Lemon Cream Bars


Nothing quite says “summer” to me like the sweet/sour pucker of lemon.  With its bright, sunny yellow color and its pop of flavor, lemon can make even the hottest, stickiest summer day into something cool and delicious.  These lemon bars are a little different from the traditional lemon bars because they have an icing layer . . . but that just makes them all the more decadent and delicious.

So make a batch of these for your Memorial day picnic.  And when you take that first, refreshing bite, you may try to find excuses to have picnics all year round.  😉

What are we waiting for?  Let’s do this!

Lemon Cream Bars

(Adapted from Your Homebased Mom)

Crust Ingredients:

1/2 cup butter or margarine, softened

1/4 cup white sugar

1 cup all purpose flour

Lemon Layer Ingredients:

3/4 cup white sugar

2 tbsp. flour

2 eggs

2 lemons, both zest and juice

1/4 tsp. lemon extract

Lemon Cream Icing Ingredients:

2 tbsp. softened butter or margarine

1 1/4 cup powdered sugar

1 lemon (juice for icing; reserve zest for topping)

1/2 tsp. lemon extract


To make the crust, cream butter and sugar together with a mixer until light and fluffy.  Add in flour until combined.  Spread evenly in the bottom of a greased 8×8 inch pan (mixture will be spread thin).  Bake the crust at 350 degrees for 15-18 minutes, just until it starts to brown around the edges.  While the crust is par-baking, mix the lemon layer ingredients together until well combined.  Pour the lemon mixture onto the just-browned crust and bake for an additional 15-18 minutes, until the lemon layer is set (it will not be brown).  Allow the lemon bars to cool before frosting.  To make the icing, mix all ingredients together in the bowl of a stand mixer, until combined.  Spread over cooled lemon bars and top with reserved zest.  Refrigerate for easiest cutting.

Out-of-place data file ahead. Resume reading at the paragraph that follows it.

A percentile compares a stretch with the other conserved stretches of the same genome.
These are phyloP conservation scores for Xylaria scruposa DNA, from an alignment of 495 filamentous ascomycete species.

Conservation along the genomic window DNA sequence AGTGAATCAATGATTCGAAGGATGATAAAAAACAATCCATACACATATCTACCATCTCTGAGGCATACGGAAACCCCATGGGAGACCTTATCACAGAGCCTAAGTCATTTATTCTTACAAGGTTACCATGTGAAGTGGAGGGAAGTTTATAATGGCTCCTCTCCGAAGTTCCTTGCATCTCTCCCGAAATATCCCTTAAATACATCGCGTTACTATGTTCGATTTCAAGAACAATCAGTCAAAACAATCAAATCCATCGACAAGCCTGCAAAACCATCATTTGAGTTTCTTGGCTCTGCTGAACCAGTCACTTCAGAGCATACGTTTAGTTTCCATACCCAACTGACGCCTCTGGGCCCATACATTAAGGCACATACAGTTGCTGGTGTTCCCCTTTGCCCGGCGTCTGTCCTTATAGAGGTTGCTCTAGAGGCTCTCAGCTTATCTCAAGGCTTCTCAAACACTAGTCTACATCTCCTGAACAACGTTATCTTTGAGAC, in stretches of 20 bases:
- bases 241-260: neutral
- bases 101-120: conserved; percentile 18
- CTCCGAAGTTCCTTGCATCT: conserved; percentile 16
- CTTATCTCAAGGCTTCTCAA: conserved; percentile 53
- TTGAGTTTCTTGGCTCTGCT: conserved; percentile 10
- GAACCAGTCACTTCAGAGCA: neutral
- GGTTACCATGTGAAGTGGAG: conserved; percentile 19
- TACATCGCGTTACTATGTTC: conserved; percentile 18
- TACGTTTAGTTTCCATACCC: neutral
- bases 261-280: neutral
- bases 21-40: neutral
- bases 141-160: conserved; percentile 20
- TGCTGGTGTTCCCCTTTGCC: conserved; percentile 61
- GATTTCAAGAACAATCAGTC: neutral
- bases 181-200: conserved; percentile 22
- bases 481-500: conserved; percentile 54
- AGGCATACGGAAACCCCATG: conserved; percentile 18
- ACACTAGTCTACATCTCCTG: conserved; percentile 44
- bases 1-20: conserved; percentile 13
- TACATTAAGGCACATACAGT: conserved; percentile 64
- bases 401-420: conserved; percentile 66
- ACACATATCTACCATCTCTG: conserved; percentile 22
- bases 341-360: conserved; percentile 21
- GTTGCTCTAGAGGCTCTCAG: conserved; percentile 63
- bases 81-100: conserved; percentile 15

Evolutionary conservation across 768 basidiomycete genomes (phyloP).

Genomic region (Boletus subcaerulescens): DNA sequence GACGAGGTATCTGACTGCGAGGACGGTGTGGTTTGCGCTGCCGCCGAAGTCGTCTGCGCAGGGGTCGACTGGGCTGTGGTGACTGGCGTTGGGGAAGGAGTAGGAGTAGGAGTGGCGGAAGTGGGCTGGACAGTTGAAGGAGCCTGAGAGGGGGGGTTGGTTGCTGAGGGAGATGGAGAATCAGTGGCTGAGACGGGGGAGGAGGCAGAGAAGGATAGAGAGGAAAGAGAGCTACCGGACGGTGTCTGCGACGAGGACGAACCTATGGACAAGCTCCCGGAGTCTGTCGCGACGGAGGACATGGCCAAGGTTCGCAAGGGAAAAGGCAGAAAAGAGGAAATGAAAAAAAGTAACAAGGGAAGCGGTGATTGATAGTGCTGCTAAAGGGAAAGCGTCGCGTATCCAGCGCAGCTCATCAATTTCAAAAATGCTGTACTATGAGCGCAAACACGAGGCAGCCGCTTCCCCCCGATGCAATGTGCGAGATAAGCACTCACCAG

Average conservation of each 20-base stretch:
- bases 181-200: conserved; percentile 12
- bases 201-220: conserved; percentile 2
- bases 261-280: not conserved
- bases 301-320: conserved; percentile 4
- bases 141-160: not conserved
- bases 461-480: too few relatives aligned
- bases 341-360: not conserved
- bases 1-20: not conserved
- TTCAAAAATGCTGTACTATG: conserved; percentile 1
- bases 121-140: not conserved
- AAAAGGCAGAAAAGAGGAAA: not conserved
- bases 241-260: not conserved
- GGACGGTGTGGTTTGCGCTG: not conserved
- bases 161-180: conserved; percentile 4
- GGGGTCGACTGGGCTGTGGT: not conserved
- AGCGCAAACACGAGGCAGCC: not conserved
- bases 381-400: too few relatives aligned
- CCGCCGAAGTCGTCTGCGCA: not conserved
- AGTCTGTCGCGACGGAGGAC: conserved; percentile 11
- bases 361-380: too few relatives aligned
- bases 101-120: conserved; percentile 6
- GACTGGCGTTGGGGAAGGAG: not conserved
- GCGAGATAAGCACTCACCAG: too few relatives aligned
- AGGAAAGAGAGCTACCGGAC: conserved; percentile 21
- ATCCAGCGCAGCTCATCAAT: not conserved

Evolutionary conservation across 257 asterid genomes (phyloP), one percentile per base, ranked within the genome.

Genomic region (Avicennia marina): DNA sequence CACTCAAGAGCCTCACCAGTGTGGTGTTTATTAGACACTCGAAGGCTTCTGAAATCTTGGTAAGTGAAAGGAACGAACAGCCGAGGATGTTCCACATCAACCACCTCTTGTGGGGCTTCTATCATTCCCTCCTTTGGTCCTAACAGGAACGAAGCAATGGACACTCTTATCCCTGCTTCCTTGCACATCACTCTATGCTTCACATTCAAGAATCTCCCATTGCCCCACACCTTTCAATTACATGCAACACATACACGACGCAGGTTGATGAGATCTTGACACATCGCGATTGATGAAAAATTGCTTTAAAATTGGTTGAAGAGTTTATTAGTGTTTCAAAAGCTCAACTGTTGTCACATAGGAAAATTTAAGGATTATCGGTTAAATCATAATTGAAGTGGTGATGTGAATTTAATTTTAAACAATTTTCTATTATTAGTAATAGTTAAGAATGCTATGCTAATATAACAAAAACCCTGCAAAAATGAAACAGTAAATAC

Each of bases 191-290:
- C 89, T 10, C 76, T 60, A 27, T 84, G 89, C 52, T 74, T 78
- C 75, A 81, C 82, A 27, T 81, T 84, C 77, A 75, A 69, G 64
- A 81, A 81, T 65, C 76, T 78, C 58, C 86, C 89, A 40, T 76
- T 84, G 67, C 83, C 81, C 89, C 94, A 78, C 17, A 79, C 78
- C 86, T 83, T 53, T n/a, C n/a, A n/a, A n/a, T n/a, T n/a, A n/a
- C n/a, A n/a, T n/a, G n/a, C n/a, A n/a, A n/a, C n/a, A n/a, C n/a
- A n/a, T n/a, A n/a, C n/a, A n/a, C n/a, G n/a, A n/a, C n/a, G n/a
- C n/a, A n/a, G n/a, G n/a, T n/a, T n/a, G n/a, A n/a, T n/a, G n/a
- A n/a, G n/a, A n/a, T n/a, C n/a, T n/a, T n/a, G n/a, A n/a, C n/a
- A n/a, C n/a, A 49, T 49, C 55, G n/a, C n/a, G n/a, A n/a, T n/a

Now, in pictures! 🙂


To make a great cookie, you must first start with a great foundation . . . a fabulous crust!  These bars have a delicious, flaky shortbread crust, and the basis of any good shortbread is . . . buttah!!!  You can use either butter or margarine, but make sure that it’s softened.  Basically, just get the butter out of the fridge about 1/2 hour before you’re going to use it, and you’re golden! 🙂  (Well, OK . . . you can be silver instead of gold, if you want to. I’m a “winter,” too, and I appreciate a good silver 😉

In the bowl of your stand mixer, cream the butter and sugar– this just means to beat the softened butter and sugar until it becomes light and fluffy (and almost white), and looks like those little cups of whipped butter they bring you at nice restaurants, with your baked potato.  Yessss . . .


Next, add in your flour.  Start the mixer on the lowest setting so you don’t get “baptized” with flour.  😉  Don’t ask me how I know this (*innocent face*).


Next, we are going to press our shortbread dough into a greased 8×8 inch pan.  Here’s a little secret: if you line the pan with foil, first, and then grease the foil, it makes cleanup a snap.  It’s also super easy to cut the bars into perfect squares, because when they’re cool you can lift the whole ‘shebang out of the pan and cut it on a flat surface, instead of trying to pry lemon bars out of the bare pan.